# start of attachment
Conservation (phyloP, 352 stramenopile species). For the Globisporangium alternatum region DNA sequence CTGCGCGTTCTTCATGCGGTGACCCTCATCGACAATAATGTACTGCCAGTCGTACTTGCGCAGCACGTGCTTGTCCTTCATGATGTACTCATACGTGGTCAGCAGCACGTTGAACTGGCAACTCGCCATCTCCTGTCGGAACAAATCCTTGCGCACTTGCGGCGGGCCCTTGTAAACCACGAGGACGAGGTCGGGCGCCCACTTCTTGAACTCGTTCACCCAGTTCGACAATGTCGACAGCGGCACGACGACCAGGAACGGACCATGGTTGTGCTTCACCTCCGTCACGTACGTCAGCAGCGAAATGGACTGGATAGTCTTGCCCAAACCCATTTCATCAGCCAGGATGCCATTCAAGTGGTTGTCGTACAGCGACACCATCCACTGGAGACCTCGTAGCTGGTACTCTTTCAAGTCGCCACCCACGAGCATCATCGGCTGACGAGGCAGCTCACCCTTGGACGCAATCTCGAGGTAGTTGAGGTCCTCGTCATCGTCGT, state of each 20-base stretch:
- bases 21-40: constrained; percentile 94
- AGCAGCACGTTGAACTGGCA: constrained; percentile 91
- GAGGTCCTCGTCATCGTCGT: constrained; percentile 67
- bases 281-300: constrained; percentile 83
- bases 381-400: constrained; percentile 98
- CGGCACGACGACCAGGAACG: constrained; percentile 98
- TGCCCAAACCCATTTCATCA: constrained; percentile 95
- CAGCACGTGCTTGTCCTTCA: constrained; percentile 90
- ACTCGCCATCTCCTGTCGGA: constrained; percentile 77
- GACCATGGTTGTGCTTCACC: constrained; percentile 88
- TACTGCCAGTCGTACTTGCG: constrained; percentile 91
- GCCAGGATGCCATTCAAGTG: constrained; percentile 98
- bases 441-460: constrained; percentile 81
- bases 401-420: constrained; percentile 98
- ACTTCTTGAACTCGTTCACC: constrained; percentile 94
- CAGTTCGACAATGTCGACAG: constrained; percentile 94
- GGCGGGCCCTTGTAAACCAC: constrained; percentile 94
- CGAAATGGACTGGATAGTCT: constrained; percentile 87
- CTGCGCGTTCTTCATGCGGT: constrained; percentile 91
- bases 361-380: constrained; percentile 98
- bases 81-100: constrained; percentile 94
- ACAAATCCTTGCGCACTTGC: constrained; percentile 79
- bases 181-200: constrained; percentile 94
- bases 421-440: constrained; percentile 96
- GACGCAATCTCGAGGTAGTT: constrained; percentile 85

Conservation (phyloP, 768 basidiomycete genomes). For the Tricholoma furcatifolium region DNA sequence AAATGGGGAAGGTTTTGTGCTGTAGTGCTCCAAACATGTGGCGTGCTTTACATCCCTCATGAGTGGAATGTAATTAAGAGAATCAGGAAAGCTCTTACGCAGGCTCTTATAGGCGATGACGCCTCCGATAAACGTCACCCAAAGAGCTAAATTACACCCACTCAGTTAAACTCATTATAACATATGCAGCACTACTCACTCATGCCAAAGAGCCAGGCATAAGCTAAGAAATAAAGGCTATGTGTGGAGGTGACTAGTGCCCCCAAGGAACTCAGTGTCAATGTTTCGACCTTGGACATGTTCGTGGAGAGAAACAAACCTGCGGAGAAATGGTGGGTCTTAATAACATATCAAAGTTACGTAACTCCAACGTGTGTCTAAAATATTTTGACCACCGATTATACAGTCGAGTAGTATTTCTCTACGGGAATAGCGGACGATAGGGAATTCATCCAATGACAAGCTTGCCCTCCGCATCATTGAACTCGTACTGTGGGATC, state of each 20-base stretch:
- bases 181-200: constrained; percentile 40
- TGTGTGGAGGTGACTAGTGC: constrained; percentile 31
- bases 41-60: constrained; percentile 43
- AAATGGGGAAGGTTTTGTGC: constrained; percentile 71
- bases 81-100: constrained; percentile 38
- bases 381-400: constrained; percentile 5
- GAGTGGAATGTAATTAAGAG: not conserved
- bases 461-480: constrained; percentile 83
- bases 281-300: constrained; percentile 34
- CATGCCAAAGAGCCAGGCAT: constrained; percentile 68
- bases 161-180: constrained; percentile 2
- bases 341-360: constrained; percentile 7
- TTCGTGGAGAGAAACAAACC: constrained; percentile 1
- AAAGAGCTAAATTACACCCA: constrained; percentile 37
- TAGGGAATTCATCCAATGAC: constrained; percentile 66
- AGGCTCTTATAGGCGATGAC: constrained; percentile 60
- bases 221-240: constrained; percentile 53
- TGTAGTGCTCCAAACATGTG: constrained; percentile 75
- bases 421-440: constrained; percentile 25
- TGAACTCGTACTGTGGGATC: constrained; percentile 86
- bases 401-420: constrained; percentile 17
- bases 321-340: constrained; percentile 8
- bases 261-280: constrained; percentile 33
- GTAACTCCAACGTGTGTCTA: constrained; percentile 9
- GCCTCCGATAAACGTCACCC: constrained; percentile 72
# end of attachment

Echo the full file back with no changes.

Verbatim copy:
Conservation (phyloP, 352 stramenopile species). For the Globisporangium alternatum region DNA sequence CTGCGCGTTCTTCATGCGGTGACCCTCATCGACAATAATGTACTGCCAGTCGTACTTGCGCAGCACGTGCTTGTCCTTCATGATGTACTCATACGTGGTCAGCAGCACGTTGAACTGGCAACTCGCCATCTCCTGTCGGAACAAATCCTTGCGCACTTGCGGCGGGCCCTTGTAAACCACGAGGACGAGGTCGGGCGCCCACTTCTTGAACTCGTTCACCCAGTTCGACAATGTCGACAGCGGCACGACGACCAGGAACGGACCATGGTTGTGCTTCACCTCCGTCACGTACGTCAGCAGCGAAATGGACTGGATAGTCTTGCCCAAACCCATTTCATCAGCCAGGATGCCATTCAAGTGGTTGTCGTACAGCGACACCATCCACTGGAGACCTCGTAGCTGGTACTCTTTCAAGTCGCCACCCACGAGCATCATCGGCTGACGAGGCAGCTCACCCTTGGACGCAATCTCGAGGTAGTTGAGGTCCTCGTCATCGTCGT, state of each 20-base stretch:
- bases 21-40: constrained; percentile 94
- AGCAGCACGTTGAACTGGCA: constrained; percentile 91
- GAGGTCCTCGTCATCGTCGT: constrained; percentile 67
- bases 281-300: constrained; percentile 83
- bases 381-400: constrained; percentile 98
- CGGCACGACGACCAGGAACG: constrained; percentile 98
- TGCCCAAACCCATTTCATCA: constrained; percentile 95
- CAGCACGTGCTTGTCCTTCA: constrained; percentile 90
- ACTCGCCATCTCCTGTCGGA: constrained; percentile 77
- GACCATGGTTGTGCTTCACC: constrained; percentile 88
- TACTGCCAGTCGTACTTGCG: constrained; percentile 91
- GCCAGGATGCCATTCAAGTG: constrained; percentile 98
- bases 441-460: constrained; percentile 81
- bases 401-420: constrained; percentile 98
- ACTTCTTGAACTCGTTCACC: constrained; percentile 94
- CAGTTCGACAATGTCGACAG: constrained; percentile 94
- GGCGGGCCCTTGTAAACCAC: constrained; percentile 94
- CGAAATGGACTGGATAGTCT: constrained; percentile 87
- CTGCGCGTTCTTCATGCGGT: constrained; percentile 91
- bases 361-380: constrained; percentile 98
- bases 81-100: constrained; percentile 94
- ACAAATCCTTGCGCACTTGC: constrained; percentile 79
- bases 181-200: constrained; percentile 94
- bases 421-440: constrained; percentile 96
- GACGCAATCTCGAGGTAGTT: constrained; percentile 85

Conservation (phyloP, 768 basidiomycete genomes). For the Tricholoma furcatifolium region DNA sequence AAATGGGGAAGGTTTTGTGCTGTAGTGCTCCAAACATGTGGCGTGCTTTACATCCCTCATGAGTGGAATGTAATTAAGAGAATCAGGAAAGCTCTTACGCAGGCTCTTATAGGCGATGACGCCTCCGATAAACGTCACCCAAAGAGCTAAATTACACCCACTCAGTTAAACTCATTATAACATATGCAGCACTACTCACTCATGCCAAAGAGCCAGGCATAAGCTAAGAAATAAAGGCTATGTGTGGAGGTGACTAGTGCCCCCAAGGAACTCAGTGTCAATGTTTCGACCTTGGACATGTTCGTGGAGAGAAACAAACCTGCGGAGAAATGGTGGGTCTTAATAACATATCAAAGTTACGTAACTCCAACGTGTGTCTAAAATATTTTGACCACCGATTATACAGTCGAGTAGTATTTCTCTACGGGAATAGCGGACGATAGGGAATTCATCCAATGACAAGCTTGCCCTCCGCATCATTGAACTCGTACTGTGGGATC, state of each 20-base stretch:
- bases 181-200: constrained; percentile 40
- TGTGTGGAGGTGACTAGTGC: constrained; percentile 31
- bases 41-60: constrained; percentile 43
- AAATGGGGAAGGTTTTGTGC: constrained; percentile 71
- bases 81-100: constrained; percentile 38
- bases 381-400: constrained; percentile 5
- GAGTGGAATGTAATTAAGAG: not conserved
- bases 461-480: constrained; percentile 83
- bases 281-300: constrained; percentile 34
- CATGCCAAAGAGCCAGGCAT: constrained; percentile 68
- bases 161-180: constrained; percentile 2
- bases 341-360: constrained; percentile 7
- TTCGTGGAGAGAAACAAACC: constrained; percentile 1
- AAAGAGCTAAATTACACCCA: constrained; percentile 37
- TAGGGAATTCATCCAATGAC: constrained; percentile 66
- AGGCTCTTATAGGCGATGAC: constrained; percentile 60
- bases 221-240: constrained; percentile 53
- TGTAGTGCTCCAAACATGTG: constrained; percentile 75
- bases 421-440: constrained; percentile 25
- TGAACTCGTACTGTGGGATC: constrained; percentile 86
- bases 401-420: constrained; percentile 17
- bases 321-340: constrained; percentile 8
- bases 261-280: constrained; percentile 33
- GTAACTCCAACGTGTGTCTA: constrained; percentile 9
- GCCTCCGATAAACGTCACCC: constrained; percentile 72